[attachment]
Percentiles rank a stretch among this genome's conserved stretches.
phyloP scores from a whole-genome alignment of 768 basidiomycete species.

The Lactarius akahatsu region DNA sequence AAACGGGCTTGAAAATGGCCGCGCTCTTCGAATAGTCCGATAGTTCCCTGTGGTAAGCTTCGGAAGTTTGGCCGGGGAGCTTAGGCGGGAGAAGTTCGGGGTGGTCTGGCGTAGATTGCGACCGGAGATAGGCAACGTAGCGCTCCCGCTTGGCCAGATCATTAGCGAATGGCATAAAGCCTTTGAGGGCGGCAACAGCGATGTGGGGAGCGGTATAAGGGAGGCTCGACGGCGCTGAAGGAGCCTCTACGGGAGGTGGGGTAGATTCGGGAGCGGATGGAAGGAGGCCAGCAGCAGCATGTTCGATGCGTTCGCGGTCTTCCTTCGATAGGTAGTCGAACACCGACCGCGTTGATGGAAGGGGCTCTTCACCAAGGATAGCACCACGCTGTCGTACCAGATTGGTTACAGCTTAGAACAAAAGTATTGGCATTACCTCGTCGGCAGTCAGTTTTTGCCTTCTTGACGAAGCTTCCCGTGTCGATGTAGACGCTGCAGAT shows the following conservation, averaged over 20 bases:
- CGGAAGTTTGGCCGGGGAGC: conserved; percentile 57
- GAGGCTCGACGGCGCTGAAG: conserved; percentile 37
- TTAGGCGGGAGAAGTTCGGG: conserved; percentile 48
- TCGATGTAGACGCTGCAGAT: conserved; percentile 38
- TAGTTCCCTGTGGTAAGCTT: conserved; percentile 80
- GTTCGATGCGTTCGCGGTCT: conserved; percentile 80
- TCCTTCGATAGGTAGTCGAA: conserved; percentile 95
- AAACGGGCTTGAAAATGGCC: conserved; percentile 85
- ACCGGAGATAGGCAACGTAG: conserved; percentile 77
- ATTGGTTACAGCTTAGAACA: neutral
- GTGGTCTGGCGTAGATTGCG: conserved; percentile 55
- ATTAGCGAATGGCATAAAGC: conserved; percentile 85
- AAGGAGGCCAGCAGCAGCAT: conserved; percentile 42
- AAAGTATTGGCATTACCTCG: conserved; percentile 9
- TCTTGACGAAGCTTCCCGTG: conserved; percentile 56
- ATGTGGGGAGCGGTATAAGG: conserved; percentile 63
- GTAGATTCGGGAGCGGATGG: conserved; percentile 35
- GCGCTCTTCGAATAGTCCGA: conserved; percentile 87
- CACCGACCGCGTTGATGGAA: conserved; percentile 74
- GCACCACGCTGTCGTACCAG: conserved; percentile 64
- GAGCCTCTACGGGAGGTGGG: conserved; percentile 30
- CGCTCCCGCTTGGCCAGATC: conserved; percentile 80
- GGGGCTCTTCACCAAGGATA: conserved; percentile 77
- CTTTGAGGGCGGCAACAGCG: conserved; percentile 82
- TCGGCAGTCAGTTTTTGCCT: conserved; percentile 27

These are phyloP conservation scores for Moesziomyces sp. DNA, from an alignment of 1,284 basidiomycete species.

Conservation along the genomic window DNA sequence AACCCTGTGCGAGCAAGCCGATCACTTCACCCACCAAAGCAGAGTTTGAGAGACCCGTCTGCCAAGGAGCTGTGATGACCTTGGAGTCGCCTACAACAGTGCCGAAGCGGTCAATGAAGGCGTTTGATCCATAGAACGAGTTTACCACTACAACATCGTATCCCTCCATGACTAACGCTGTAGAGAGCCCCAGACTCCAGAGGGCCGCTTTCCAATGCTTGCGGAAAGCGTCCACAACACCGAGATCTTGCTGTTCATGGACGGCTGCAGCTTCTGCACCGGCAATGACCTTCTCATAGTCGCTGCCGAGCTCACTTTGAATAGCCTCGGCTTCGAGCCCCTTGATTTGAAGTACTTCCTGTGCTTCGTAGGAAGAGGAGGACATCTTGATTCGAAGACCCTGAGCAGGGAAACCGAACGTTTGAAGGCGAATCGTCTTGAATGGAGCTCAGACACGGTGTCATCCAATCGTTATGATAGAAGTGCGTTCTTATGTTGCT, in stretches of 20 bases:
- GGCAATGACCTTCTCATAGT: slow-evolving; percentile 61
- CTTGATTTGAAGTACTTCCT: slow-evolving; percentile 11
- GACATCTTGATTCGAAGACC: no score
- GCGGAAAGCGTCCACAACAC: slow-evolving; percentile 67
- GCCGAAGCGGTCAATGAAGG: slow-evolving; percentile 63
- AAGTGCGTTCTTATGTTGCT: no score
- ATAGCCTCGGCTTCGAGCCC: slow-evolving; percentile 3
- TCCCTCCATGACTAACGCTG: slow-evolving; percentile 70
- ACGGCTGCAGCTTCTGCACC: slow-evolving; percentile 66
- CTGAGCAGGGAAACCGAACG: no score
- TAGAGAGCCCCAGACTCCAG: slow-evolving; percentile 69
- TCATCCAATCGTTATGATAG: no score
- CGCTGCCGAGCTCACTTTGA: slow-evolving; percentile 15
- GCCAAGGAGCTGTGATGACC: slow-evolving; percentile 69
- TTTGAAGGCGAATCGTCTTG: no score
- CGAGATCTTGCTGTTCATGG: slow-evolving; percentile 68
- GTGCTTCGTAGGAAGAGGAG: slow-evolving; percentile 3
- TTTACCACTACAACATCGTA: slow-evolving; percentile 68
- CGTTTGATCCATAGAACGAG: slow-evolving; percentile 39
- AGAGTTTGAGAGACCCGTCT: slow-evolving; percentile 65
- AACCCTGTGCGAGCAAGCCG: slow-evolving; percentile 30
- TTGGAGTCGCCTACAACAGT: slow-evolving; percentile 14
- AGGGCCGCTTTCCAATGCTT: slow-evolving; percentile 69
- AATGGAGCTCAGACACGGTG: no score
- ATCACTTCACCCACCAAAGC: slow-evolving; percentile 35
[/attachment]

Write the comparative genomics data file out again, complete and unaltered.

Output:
Percentiles rank a stretch among this genome's conserved stretches.
phyloP scores from a whole-genome alignment of 768 basidiomycete species.

The Lactarius akahatsu region DNA sequence AAACGGGCTTGAAAATGGCCGCGCTCTTCGAATAGTCCGATAGTTCCCTGTGGTAAGCTTCGGAAGTTTGGCCGGGGAGCTTAGGCGGGAGAAGTTCGGGGTGGTCTGGCGTAGATTGCGACCGGAGATAGGCAACGTAGCGCTCCCGCTTGGCCAGATCATTAGCGAATGGCATAAAGCCTTTGAGGGCGGCAACAGCGATGTGGGGAGCGGTATAAGGGAGGCTCGACGGCGCTGAAGGAGCCTCTACGGGAGGTGGGGTAGATTCGGGAGCGGATGGAAGGAGGCCAGCAGCAGCATGTTCGATGCGTTCGCGGTCTTCCTTCGATAGGTAGTCGAACACCGACCGCGTTGATGGAAGGGGCTCTTCACCAAGGATAGCACCACGCTGTCGTACCAGATTGGTTACAGCTTAGAACAAAAGTATTGGCATTACCTCGTCGGCAGTCAGTTTTTGCCTTCTTGACGAAGCTTCCCGTGTCGATGTAGACGCTGCAGAT shows the following conservation, averaged over 20 bases:
- CGGAAGTTTGGCCGGGGAGC: conserved; percentile 57
- GAGGCTCGACGGCGCTGAAG: conserved; percentile 37
- TTAGGCGGGAGAAGTTCGGG: conserved; percentile 48
- TCGATGTAGACGCTGCAGAT: conserved; percentile 38
- TAGTTCCCTGTGGTAAGCTT: conserved; percentile 80
- GTTCGATGCGTTCGCGGTCT: conserved; percentile 80
- TCCTTCGATAGGTAGTCGAA: conserved; percentile 95
- AAACGGGCTTGAAAATGGCC: conserved; percentile 85
- ACCGGAGATAGGCAACGTAG: conserved; percentile 77
- ATTGGTTACAGCTTAGAACA: neutral
- GTGGTCTGGCGTAGATTGCG: conserved; percentile 55
- ATTAGCGAATGGCATAAAGC: conserved; percentile 85
- AAGGAGGCCAGCAGCAGCAT: conserved; percentile 42
- AAAGTATTGGCATTACCTCG: conserved; percentile 9
- TCTTGACGAAGCTTCCCGTG: conserved; percentile 56
- ATGTGGGGAGCGGTATAAGG: conserved; percentile 63
- GTAGATTCGGGAGCGGATGG: conserved; percentile 35
- GCGCTCTTCGAATAGTCCGA: conserved; percentile 87
- CACCGACCGCGTTGATGGAA: conserved; percentile 74
- GCACCACGCTGTCGTACCAG: conserved; percentile 64
- GAGCCTCTACGGGAGGTGGG: conserved; percentile 30
- CGCTCCCGCTTGGCCAGATC: conserved; percentile 80
- GGGGCTCTTCACCAAGGATA: conserved; percentile 77
- CTTTGAGGGCGGCAACAGCG: conserved; percentile 82
- TCGGCAGTCAGTTTTTGCCT: conserved; percentile 27

These are phyloP conservation scores for Moesziomyces sp. DNA, from an alignment of 1,284 basidiomycete species.

Conservation along the genomic window DNA sequence AACCCTGTGCGAGCAAGCCGATCACTTCACCCACCAAAGCAGAGTTTGAGAGACCCGTCTGCCAAGGAGCTGTGATGACCTTGGAGTCGCCTACAACAGTGCCGAAGCGGTCAATGAAGGCGTTTGATCCATAGAACGAGTTTACCACTACAACATCGTATCCCTCCATGACTAACGCTGTAGAGAGCCCCAGACTCCAGAGGGCCGCTTTCCAATGCTTGCGGAAAGCGTCCACAACACCGAGATCTTGCTGTTCATGGACGGCTGCAGCTTCTGCACCGGCAATGACCTTCTCATAGTCGCTGCCGAGCTCACTTTGAATAGCCTCGGCTTCGAGCCCCTTGATTTGAAGTACTTCCTGTGCTTCGTAGGAAGAGGAGGACATCTTGATTCGAAGACCCTGAGCAGGGAAACCGAACGTTTGAAGGCGAATCGTCTTGAATGGAGCTCAGACACGGTGTCATCCAATCGTTATGATAGAAGTGCGTTCTTATGTTGCT, in stretches of 20 bases:
- GGCAATGACCTTCTCATAGT: slow-evolving; percentile 61
- CTTGATTTGAAGTACTTCCT: slow-evolving; percentile 11
- GACATCTTGATTCGAAGACC: no score
- GCGGAAAGCGTCCACAACAC: slow-evolving; percentile 67
- GCCGAAGCGGTCAATGAAGG: slow-evolving; percentile 63
- AAGTGCGTTCTTATGTTGCT: no score
- ATAGCCTCGGCTTCGAGCCC: slow-evolving; percentile 3
- TCCCTCCATGACTAACGCTG: slow-evolving; percentile 70
- ACGGCTGCAGCTTCTGCACC: slow-evolving; percentile 66
- CTGAGCAGGGAAACCGAACG: no score
- TAGAGAGCCCCAGACTCCAG: slow-evolving; percentile 69
- TCATCCAATCGTTATGATAG: no score
- CGCTGCCGAGCTCACTTTGA: slow-evolving; percentile 15
- GCCAAGGAGCTGTGATGACC: slow-evolving; percentile 69
- TTTGAAGGCGAATCGTCTTG: no score
- CGAGATCTTGCTGTTCATGG: slow-evolving; percentile 68
- GTGCTTCGTAGGAAGAGGAG: slow-evolving; percentile 3
- TTTACCACTACAACATCGTA: slow-evolving; percentile 68
- CGTTTGATCCATAGAACGAG: slow-evolving; percentile 39
- AGAGTTTGAGAGACCCGTCT: slow-evolving; percentile 65
- AACCCTGTGCGAGCAAGCCG: slow-evolving; percentile 30
- TTGGAGTCGCCTACAACAGT: slow-evolving; percentile 14
- AGGGCCGCTTTCCAATGCTT: slow-evolving; percentile 69
- AATGGAGCTCAGACACGGTG: no score
- ATCACTTCACCCACCAAAGC: slow-evolving; percentile 35